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Keith Dixon: The first day of school is always evolving

After a busy July and August, we celebrated our first day of school on Thursday. I enjoyed talking with parents, students and staff at several back-to-school open house events, and then visiting schools on that important first day. As an educator...

After a busy July and August, we celebrated our first day of school on Thursday.

I enjoyed talking with parents, students and staff at several back-to-school open house events, and then visiting schools on that important first day.

As an educator, nearly 40 years of first days come to mind. In some ways the images are similar: school buses full of children; principals standing outside to greet parents and students; schools smelling of freshly polished floors; classrooms decorated by teachers for the beginning of the school year.

A few things have changed, of course, since I started out in education - classrooms now include computers, and in many of our schools the old chalkboard and whiteboards are missing, replaced with electronic Smart Boards, which is a very neat teaching tool, by the way.

A few weeks ago we got together with our principals to talk about our goals for the coming year.

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We also met with site councils at each of the schools to help them work on site plans that align with those goals. Site councils are comprised of parents, teachers, staff and community members; they advise our principals and help create school plans.

We build our planning around our three aims: high achievement for all; a safe and welcoming environment for everyone in our schools; and effective and efficient systems. As a district we then have overall goals that align with those aims. Schools align their goals with district goals, and individuals align their goals with school goals.

This year under high achievement we have goals to increase student performance in mathematics and reading, increase parent involvement in our schools and assess our

current curriculum review and adoption process.

Under safe and welcoming environment, we're working to increase cultural awareness and understanding, develop an organizational code of conduct, and work on providing personalized and responsive service to all staff, students, parents and community members.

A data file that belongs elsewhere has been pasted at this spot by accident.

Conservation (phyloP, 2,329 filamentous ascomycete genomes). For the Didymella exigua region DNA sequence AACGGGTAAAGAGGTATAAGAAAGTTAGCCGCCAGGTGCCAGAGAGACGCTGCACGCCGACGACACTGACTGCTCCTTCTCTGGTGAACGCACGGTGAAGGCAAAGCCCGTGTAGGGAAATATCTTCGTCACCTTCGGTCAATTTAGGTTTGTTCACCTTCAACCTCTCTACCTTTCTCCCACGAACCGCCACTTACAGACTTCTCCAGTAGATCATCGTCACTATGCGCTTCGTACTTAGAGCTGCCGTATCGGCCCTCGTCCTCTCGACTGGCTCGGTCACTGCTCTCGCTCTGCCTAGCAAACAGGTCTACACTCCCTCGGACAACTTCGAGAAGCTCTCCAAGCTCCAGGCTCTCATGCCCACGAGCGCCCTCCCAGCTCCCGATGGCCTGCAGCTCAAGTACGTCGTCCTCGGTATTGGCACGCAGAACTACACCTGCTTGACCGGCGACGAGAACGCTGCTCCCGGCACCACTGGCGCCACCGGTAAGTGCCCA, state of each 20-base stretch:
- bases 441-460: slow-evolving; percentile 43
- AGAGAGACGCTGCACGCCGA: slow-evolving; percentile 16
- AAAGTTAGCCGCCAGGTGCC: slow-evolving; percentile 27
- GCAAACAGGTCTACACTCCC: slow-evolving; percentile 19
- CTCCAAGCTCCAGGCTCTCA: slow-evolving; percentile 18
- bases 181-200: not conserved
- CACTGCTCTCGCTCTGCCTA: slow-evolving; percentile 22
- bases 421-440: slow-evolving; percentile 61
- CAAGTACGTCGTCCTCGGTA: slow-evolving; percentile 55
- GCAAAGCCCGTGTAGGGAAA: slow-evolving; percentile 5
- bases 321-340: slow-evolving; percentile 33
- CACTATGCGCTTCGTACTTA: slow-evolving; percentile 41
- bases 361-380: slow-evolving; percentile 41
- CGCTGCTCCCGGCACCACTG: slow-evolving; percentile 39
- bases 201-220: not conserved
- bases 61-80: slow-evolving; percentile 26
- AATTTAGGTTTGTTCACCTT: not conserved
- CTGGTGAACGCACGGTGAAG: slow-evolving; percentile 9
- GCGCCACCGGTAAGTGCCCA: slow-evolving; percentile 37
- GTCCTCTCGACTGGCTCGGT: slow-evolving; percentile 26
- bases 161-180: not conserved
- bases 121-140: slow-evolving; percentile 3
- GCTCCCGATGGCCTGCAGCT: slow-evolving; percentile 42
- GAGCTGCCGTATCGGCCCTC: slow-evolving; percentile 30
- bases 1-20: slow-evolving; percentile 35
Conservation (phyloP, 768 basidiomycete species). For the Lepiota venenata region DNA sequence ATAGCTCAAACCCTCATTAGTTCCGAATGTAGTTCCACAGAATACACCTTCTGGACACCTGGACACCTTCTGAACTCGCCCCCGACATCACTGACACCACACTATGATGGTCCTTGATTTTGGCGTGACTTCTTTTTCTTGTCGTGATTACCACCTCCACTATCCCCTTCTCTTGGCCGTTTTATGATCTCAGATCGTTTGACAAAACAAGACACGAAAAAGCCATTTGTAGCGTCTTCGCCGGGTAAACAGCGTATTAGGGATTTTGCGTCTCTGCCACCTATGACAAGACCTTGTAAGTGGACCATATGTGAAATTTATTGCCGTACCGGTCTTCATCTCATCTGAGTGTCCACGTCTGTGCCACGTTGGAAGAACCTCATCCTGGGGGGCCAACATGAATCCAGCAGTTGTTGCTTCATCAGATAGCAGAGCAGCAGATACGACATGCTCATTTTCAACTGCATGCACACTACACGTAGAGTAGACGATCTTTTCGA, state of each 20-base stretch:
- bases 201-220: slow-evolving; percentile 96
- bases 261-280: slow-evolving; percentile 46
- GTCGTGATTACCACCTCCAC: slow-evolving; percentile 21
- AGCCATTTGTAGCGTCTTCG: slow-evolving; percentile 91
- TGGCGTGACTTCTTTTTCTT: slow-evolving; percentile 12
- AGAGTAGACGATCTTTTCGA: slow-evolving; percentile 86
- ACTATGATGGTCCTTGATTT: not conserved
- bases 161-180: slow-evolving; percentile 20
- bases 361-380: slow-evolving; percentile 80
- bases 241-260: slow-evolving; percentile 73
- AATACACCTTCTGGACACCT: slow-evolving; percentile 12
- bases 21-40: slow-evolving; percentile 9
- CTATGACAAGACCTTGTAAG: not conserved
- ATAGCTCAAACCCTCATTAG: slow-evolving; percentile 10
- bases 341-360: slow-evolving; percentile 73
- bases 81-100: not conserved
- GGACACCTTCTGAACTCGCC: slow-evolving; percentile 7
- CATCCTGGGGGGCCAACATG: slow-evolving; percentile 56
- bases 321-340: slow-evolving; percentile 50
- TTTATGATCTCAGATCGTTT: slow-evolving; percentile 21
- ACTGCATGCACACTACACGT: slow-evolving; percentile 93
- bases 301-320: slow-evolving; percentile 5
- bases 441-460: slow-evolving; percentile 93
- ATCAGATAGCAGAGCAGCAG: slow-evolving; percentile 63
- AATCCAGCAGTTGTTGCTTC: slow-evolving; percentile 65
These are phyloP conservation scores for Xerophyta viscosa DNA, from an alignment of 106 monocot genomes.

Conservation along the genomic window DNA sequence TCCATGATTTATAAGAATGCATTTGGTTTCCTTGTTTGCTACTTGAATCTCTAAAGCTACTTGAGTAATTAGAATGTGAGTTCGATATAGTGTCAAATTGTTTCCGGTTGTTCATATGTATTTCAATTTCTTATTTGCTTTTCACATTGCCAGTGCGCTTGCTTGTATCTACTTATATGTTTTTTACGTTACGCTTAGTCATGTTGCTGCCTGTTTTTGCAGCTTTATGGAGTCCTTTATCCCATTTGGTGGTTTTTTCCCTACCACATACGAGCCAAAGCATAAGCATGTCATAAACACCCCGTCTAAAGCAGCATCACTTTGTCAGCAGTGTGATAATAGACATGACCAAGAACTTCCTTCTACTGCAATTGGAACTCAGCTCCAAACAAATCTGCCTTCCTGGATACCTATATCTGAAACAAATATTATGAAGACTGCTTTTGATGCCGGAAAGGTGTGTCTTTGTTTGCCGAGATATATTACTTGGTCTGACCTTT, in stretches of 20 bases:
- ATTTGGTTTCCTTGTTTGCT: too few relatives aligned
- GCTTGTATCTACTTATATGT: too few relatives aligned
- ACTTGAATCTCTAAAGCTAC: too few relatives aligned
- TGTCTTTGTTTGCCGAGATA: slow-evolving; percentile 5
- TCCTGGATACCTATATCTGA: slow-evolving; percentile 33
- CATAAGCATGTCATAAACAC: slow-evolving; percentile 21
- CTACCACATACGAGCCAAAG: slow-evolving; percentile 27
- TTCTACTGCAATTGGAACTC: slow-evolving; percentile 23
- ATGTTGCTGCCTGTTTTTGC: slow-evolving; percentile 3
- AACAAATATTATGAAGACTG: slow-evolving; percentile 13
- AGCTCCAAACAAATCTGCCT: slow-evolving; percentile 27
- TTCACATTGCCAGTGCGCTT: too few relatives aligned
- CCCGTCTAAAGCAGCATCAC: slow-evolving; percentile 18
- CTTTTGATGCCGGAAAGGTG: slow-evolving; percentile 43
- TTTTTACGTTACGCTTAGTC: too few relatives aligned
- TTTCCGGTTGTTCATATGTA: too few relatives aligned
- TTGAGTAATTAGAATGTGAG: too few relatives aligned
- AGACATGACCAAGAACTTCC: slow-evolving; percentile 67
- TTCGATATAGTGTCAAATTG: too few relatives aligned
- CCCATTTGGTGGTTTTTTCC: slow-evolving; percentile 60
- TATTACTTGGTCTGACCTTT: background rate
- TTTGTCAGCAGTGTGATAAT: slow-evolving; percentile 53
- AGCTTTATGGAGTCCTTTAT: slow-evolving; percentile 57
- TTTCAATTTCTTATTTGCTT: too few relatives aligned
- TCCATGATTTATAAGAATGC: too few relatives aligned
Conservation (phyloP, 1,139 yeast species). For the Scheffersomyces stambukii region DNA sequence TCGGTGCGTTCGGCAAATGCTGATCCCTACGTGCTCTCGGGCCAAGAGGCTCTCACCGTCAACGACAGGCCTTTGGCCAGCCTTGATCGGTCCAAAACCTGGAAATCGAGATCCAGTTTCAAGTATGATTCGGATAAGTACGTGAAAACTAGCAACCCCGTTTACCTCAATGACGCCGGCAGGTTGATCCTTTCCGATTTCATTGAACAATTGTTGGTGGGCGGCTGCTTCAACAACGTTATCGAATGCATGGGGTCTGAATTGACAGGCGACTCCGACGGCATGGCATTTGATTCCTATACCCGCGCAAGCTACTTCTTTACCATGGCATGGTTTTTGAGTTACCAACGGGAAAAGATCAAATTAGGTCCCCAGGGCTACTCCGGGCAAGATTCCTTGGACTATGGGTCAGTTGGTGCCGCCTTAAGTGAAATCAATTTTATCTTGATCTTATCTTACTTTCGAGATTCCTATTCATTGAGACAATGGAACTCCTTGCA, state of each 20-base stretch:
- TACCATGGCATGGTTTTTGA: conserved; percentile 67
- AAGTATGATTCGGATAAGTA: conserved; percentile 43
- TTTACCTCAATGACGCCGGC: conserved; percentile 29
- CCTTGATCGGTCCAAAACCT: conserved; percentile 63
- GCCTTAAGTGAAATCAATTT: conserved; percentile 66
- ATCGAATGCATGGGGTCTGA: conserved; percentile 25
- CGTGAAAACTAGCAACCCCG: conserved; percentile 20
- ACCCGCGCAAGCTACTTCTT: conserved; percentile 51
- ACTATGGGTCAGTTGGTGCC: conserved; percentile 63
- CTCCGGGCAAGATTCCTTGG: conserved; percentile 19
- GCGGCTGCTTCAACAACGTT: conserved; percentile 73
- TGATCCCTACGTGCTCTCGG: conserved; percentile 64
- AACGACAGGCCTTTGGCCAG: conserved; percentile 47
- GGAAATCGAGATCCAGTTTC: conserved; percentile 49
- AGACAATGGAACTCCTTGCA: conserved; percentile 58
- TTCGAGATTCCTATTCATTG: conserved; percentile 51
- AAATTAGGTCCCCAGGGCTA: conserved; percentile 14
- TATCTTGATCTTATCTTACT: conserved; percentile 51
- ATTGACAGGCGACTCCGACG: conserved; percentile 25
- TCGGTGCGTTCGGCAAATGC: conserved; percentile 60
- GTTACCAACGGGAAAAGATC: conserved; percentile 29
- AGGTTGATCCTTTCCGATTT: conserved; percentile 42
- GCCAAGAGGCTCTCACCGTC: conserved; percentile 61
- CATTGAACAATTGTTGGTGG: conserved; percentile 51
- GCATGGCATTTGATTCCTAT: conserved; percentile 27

In other words, we want to become a people company, focused on learning.

We continue to have goals related to effective and efficient systems. We're working to provide timely data to staff so instruction can be modified to meet student needs, and we'll begin a conversation with the community to develop a long-range program plan.

Another important goal is implementation of the long-range facilities plan.

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During our meetings, we talked a lot about the new long range facilities plan and its implementation, and we came to an important conclusion.

If we, as staff, look at this plan as having "winners" and "losers," we all lose.

We all win, if we look at this as an opportunity not to "lose" schools, but to take the best that we offer at each of our existing buildings and make a smaller number of even-better new schools.

This is an opportunity few school districts ever see: to improve their school buildings and school programs at the same time. It's an exciting vision.

Our overall goals are what we call "the big rocks." An organization like ours has, of course, a thousand smaller rocks to deal with on a daily basis, but if we're all working together on our major aims and goals, we can make a substantial difference in our organization.

Our goals are challenging but definitely attainable.

Thank you for everything you do to support those goals, and best wishes for a successful school year.

Please continue to share your advice and considerations by e-mailing me at keith.dixon@duluth.k12.mn.us or sending a letter to Keith Dixon, Superintendent, Duluth Public Schools, 215 North 1st Avenue East, Duluth, MN 55802.

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